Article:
Hunter and angler groups play a crucial role in funding wildlife conservation in the United States.
In 1934 Jay Norwood "Ding" Darling created the artwork for the U.S. Fish & Wildlife Service's new Duck Stamp. President Franklin Roosevelt's Migratory Bird Hunting Stamp Act required anyone older than 16 to have a federal duck stamp affixed to a state hunting license in order to hunt. The first stamps were a dollar and for hunters only; now they cost $15 and raise more than $25 million annually of funds for habitat purchase and restoration.
While created with waterfowl in mind, stamp sale funds benefit all types of species and outdoor enthusiasts.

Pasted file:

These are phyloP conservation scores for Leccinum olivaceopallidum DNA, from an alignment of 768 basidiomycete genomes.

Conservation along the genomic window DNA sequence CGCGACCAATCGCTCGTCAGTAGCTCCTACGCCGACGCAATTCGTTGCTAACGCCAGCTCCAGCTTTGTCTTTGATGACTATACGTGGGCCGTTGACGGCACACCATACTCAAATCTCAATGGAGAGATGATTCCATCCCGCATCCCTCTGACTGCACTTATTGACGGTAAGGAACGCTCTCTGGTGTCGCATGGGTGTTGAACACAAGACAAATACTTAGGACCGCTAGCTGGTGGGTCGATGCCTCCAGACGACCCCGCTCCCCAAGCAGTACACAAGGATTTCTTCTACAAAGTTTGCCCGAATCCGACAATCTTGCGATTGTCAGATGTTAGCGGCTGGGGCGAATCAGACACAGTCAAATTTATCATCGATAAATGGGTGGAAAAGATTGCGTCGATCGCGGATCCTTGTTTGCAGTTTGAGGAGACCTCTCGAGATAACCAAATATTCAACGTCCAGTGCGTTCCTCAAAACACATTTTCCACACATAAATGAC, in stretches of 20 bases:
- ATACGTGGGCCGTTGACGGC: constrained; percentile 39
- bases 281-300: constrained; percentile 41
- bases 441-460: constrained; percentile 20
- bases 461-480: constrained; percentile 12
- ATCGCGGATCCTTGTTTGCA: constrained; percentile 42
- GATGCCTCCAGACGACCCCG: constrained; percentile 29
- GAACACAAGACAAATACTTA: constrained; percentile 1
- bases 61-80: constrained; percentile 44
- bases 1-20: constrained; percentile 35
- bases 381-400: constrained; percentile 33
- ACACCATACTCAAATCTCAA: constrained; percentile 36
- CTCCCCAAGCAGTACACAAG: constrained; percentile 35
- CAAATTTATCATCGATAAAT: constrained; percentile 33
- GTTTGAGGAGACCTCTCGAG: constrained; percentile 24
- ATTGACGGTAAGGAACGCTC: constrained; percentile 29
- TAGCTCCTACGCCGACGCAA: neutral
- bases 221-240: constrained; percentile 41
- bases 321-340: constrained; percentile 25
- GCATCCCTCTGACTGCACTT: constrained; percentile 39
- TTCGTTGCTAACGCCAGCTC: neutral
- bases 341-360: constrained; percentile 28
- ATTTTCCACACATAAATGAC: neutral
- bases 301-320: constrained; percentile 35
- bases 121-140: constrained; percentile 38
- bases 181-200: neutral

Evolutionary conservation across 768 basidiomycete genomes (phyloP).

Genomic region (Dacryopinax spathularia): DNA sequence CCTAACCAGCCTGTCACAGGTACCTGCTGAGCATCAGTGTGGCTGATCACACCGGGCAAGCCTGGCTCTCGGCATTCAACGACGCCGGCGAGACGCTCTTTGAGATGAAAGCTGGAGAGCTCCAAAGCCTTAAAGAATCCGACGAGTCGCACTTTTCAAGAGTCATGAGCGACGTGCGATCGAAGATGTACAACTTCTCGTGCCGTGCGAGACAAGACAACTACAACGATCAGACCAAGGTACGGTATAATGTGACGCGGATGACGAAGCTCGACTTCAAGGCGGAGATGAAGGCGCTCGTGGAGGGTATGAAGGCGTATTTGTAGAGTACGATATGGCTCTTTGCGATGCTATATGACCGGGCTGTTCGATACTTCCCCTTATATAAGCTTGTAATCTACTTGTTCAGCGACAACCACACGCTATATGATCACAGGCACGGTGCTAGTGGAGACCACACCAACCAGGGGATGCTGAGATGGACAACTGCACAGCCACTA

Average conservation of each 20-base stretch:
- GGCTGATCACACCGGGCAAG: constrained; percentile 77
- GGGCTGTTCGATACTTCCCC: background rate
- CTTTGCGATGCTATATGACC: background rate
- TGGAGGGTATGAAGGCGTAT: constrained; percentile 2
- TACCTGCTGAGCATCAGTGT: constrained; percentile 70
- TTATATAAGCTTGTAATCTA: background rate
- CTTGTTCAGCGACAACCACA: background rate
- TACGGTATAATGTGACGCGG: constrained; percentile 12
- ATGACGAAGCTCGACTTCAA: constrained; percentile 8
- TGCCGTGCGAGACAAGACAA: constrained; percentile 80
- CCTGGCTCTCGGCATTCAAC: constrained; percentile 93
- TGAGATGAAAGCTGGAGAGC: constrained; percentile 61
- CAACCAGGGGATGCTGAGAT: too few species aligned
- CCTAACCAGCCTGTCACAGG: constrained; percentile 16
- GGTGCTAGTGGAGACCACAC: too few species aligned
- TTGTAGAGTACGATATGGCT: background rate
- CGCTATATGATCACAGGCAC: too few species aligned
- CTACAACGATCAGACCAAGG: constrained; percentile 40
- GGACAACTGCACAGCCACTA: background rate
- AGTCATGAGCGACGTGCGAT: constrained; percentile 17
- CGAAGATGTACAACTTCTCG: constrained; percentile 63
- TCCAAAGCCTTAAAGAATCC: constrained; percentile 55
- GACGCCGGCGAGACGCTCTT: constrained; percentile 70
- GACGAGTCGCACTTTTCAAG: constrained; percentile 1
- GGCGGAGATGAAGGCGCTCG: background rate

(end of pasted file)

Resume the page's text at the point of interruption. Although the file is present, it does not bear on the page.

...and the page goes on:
Through work with the Teaming with Wildlife Coalition, the National Wildlife Federation works with sportsmen and women and other conservation organizations to secure wildlife funding for each state through State Wildlife Action Plans.
Wildlife have unique and fascinating talents. Can you guess their extraordinary skills?Take the Quiz
Conservation success depends on many advocates—and contemporary artists want us all engaged.Read More
Discover six ways to tell the difference between these three species.Read More
Place your order today for the themed box that delivers everything you need to create family memories while discovering nature and wildlife.Learn More
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